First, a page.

Dhruv choppers flying in the Siachen Glacier sector
In 2013, during the Uttarakhand floods, an embattled army and the air force conducted relentless rescue operations for two weeks with 22 Dhruv Advanced Light Helicopters (ALH), flying more than 1,000 sorties to save thousands of lives.
Elsewhere, the Dhruv’s robust Shakti engine, optimised for high altitude flying operations, services the Indian Army’s daunting, 20,000 feet-high pickets on the Himalayan border, including the Siachen Glacier sector.
Yet, the Indian military has one problem with this high-performance, indigenous machine that will form the bulk of its light chopper fleet in the coming decades. It is that only six-seven out of 10 Dhruvs are available to fly at any moment.
That “fleet availability” figure of 60-70 per cent is set to improve. On Thursday, the Dhruv’s manufacturer, Hindustan Aeronautics Ltd (HAL), signed a contract with the defence ministry (MoD) that binds HAL to ensure a Dhruv availability of at least 75 per cent for the next five years.
The MoD says this unprecedented PBL contract relates to 32 Dhruv choppers being bought for Rs 8,000 crore for the navy and the Coast Guard. It will also extend to an impending contract for 41 more Dhruvs for the army.
This is the first time an Indian manufacturer is guaranteeing the performance of a weapons platform to a buyer through a “performance based logistics” (PBL) contract. HAL is charging roughly half the purchase price of each helicopter for providing the services, maintenance, spare parts and inspections needed to keep 75 per cent of the contracted fleet fly-worthy at all times.
“PBL is the purchase of logistics support as an integrated, affordable, performance package designed to optimise system readiness and meet performance goals for the product through long-term support arrangements with clear lines of authority and responsibility”, said HAL chief, T Suvarna Raju.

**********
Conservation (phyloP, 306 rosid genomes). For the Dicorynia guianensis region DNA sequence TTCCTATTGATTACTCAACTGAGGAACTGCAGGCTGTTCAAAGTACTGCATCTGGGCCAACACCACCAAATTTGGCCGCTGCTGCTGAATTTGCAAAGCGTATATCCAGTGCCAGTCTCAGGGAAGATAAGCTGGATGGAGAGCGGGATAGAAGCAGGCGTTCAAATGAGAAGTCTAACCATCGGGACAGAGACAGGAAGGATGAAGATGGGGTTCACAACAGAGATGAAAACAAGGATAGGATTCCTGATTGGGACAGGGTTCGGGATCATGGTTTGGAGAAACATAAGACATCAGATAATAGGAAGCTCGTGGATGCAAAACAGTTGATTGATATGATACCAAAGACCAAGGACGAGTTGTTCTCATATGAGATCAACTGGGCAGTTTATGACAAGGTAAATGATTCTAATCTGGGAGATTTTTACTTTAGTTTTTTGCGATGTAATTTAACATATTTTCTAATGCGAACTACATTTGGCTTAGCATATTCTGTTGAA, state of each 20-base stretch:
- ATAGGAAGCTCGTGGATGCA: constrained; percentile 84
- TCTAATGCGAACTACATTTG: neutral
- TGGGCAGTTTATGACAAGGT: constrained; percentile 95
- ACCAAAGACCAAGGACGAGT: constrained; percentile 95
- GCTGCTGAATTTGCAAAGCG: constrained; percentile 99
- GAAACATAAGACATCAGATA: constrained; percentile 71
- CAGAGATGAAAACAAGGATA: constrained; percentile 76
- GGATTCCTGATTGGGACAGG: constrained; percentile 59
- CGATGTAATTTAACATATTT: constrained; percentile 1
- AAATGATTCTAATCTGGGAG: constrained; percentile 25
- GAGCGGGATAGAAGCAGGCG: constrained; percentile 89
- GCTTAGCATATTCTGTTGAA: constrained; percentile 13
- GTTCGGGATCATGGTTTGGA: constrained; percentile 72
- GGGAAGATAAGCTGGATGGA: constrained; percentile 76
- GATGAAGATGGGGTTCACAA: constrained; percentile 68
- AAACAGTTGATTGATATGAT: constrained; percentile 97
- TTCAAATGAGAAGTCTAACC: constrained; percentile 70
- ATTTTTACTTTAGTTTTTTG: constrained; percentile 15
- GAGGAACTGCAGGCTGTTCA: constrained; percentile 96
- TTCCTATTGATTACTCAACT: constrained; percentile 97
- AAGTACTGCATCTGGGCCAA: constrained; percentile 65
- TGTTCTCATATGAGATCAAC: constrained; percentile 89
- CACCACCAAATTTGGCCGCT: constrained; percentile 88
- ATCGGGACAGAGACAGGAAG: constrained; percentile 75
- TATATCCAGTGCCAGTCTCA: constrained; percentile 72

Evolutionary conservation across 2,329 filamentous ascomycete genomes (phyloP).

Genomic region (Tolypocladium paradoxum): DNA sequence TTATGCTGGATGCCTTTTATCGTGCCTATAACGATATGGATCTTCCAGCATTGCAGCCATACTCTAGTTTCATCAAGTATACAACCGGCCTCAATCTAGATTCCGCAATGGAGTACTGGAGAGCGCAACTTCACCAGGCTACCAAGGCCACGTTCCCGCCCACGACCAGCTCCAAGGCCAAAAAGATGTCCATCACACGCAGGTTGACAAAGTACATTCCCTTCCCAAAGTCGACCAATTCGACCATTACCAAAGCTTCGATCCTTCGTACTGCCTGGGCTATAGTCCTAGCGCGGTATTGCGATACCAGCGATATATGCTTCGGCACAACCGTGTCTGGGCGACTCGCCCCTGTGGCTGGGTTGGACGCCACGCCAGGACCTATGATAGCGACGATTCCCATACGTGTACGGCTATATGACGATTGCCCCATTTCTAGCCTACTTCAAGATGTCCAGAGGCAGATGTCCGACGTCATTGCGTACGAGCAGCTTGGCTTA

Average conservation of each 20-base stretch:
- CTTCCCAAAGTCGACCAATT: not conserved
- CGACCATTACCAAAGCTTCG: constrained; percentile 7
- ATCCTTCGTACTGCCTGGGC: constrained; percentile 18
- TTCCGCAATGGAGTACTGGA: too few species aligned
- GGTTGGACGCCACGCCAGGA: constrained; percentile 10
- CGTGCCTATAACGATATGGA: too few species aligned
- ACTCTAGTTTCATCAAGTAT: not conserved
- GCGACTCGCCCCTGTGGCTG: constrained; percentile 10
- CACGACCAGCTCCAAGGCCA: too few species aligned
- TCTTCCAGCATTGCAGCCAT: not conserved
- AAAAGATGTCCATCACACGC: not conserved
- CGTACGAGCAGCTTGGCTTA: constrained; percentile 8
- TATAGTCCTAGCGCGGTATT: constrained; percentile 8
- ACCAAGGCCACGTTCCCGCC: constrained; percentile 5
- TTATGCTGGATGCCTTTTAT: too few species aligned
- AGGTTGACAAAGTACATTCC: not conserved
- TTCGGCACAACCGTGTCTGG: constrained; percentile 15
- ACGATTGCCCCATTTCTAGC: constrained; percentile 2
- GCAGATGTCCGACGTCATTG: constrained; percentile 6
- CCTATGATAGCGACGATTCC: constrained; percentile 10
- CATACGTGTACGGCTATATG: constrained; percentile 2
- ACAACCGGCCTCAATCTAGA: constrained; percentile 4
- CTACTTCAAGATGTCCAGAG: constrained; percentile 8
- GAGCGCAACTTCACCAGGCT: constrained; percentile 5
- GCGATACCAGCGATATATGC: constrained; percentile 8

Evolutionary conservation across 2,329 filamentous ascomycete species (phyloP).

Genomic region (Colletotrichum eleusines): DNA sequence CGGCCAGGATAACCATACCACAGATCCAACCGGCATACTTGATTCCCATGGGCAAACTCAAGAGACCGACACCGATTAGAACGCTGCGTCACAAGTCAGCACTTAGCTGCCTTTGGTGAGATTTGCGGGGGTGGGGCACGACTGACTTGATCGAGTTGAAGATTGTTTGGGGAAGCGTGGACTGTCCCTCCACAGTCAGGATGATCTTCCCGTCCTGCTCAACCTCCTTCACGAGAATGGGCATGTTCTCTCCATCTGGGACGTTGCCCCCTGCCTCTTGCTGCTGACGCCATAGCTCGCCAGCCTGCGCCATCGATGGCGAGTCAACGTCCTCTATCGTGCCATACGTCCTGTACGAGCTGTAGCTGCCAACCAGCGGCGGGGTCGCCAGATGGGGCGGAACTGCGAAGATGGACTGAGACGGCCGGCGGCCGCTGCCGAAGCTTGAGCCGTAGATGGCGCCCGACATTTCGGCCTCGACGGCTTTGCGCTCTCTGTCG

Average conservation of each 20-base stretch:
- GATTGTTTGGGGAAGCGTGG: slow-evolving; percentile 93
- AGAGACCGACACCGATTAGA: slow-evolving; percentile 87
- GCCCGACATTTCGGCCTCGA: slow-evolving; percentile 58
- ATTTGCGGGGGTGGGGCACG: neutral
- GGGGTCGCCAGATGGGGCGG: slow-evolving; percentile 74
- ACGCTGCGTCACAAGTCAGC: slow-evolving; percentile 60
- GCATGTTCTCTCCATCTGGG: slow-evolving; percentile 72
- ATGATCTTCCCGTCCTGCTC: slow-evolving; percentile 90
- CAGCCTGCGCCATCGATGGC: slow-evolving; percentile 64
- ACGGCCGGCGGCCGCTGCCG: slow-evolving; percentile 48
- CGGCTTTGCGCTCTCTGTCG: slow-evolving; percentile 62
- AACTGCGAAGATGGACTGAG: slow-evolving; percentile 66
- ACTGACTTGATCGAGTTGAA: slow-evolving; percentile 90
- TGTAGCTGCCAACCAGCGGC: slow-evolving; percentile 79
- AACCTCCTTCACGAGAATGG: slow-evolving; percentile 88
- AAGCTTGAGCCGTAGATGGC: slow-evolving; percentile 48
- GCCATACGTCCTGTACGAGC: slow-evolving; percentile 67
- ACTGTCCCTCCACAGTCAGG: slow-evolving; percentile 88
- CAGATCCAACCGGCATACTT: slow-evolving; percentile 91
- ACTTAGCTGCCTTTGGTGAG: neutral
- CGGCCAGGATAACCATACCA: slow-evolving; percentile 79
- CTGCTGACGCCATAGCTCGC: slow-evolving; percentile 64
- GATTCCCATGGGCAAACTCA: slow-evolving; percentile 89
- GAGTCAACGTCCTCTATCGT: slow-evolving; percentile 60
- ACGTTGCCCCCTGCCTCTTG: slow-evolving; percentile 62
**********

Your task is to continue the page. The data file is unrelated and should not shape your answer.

Calling PBL a “preferred acquisition strategy for defence acquisitions”, the MoD said on Thursday: “PBL ensures the availability of products to the customer while the responsibility gets transferred to the contractor. The PBL envisages rewards or penalties based on the performance [of the fleet]”.
While this is the first indigenous PBL contract, India has similar contracts in place for foreign aircraft like the C-17 Globemaster III and the Rafale fighter.
Now this PBL contract will expand HAL’s maintenance responsibility substantially. The Dhruv currently operates off 15 aviation bases, which will go up to 40 bases by the time the new order is executed.
On a visit to HAL, Bengaluru in January, Business Standard learnt that HAL would set up a maintenance, repair and overhaul (MRO) hub in the north and another in the east, from where repair teams could react to maintenance requests from aviation bases in their vicinities.
The Dhruv is the military’s primary light helicopter. This year, HAL will complete delivery of an earlier contract for 159 Dhruvs, of which 83 are utility versions and 76 are an armed version called the Rudra.
Production capacity is being ramped up for the new contract for 73 Dhruvs (Army: 41; Navy: 16, Coast Guard: 16). In addition to production at Bengaluru, a new plant will come up at Kanpur to build Dhruvs.
In the past, HAL, under pressure to build and deliver Dhruv helicopters, had not focused adequately on maintenance and spares, say aviation analysts. The low availability this caused eroded customer confidence in an otherwise superb machine.
At one stage, the secretary in charge of defence production was monitoring the spare parts position for Dhruvs in the MoD every month. The PBL contract will henceforth put the onus squarely on the manufacturer, HAL.